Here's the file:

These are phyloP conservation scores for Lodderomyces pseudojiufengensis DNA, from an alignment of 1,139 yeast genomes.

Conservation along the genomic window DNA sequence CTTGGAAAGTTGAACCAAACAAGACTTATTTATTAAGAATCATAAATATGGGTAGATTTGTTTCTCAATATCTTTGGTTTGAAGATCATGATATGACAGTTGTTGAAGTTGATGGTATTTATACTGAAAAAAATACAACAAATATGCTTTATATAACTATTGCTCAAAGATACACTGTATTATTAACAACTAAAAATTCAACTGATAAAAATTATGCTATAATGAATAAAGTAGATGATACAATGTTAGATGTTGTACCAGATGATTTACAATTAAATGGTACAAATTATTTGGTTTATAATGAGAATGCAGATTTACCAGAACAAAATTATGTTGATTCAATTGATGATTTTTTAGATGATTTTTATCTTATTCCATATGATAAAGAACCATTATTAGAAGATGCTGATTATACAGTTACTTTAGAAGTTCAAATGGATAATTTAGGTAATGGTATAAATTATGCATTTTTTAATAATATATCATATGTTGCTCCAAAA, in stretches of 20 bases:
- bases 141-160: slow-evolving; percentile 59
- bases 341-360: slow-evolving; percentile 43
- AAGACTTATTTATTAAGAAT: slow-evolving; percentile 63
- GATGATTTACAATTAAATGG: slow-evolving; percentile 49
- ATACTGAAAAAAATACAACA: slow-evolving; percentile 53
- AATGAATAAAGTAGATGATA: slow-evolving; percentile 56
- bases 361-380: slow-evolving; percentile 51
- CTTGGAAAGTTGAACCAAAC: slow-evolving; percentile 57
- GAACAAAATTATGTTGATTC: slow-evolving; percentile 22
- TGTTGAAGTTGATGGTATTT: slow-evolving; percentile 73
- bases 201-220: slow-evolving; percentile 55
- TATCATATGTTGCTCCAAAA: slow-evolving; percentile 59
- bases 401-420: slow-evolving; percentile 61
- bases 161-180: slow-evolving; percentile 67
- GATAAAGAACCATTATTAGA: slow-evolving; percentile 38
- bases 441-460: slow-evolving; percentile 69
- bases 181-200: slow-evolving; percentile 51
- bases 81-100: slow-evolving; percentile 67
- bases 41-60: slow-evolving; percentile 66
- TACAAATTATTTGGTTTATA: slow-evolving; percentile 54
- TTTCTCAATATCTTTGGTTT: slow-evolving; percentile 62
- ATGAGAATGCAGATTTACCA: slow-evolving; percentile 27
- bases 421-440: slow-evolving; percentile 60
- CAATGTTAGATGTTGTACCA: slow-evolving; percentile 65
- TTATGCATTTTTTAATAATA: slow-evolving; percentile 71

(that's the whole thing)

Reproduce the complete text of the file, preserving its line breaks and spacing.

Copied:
These are phyloP conservation scores for Lodderomyces pseudojiufengensis DNA, from an alignment of 1,139 yeast genomes.

Conservation along the genomic window DNA sequence CTTGGAAAGTTGAACCAAACAAGACTTATTTATTAAGAATCATAAATATGGGTAGATTTGTTTCTCAATATCTTTGGTTTGAAGATCATGATATGACAGTTGTTGAAGTTGATGGTATTTATACTGAAAAAAATACAACAAATATGCTTTATATAACTATTGCTCAAAGATACACTGTATTATTAACAACTAAAAATTCAACTGATAAAAATTATGCTATAATGAATAAAGTAGATGATACAATGTTAGATGTTGTACCAGATGATTTACAATTAAATGGTACAAATTATTTGGTTTATAATGAGAATGCAGATTTACCAGAACAAAATTATGTTGATTCAATTGATGATTTTTTAGATGATTTTTATCTTATTCCATATGATAAAGAACCATTATTAGAAGATGCTGATTATACAGTTACTTTAGAAGTTCAAATGGATAATTTAGGTAATGGTATAAATTATGCATTTTTTAATAATATATCATATGTTGCTCCAAAA, in stretches of 20 bases:
- bases 141-160: slow-evolving; percentile 59
- bases 341-360: slow-evolving; percentile 43
- AAGACTTATTTATTAAGAAT: slow-evolving; percentile 63
- GATGATTTACAATTAAATGG: slow-evolving; percentile 49
- ATACTGAAAAAAATACAACA: slow-evolving; percentile 53
- AATGAATAAAGTAGATGATA: slow-evolving; percentile 56
- bases 361-380: slow-evolving; percentile 51
- CTTGGAAAGTTGAACCAAAC: slow-evolving; percentile 57
- GAACAAAATTATGTTGATTC: slow-evolving; percentile 22
- TGTTGAAGTTGATGGTATTT: slow-evolving; percentile 73
- bases 201-220: slow-evolving; percentile 55
- TATCATATGTTGCTCCAAAA: slow-evolving; percentile 59
- bases 401-420: slow-evolving; percentile 61
- bases 161-180: slow-evolving; percentile 67
- GATAAAGAACCATTATTAGA: slow-evolving; percentile 38
- bases 441-460: slow-evolving; percentile 69
- bases 181-200: slow-evolving; percentile 51
- bases 81-100: slow-evolving; percentile 67
- bases 41-60: slow-evolving; percentile 66
- TACAAATTATTTGGTTTATA: slow-evolving; percentile 54
- TTTCTCAATATCTTTGGTTT: slow-evolving; percentile 62
- ATGAGAATGCAGATTTACCA: slow-evolving; percentile 27
- bases 421-440: slow-evolving; percentile 60
- CAATGTTAGATGTTGTACCA: slow-evolving; percentile 65
- TTATGCATTTTTTAATAATA: slow-evolving; percentile 71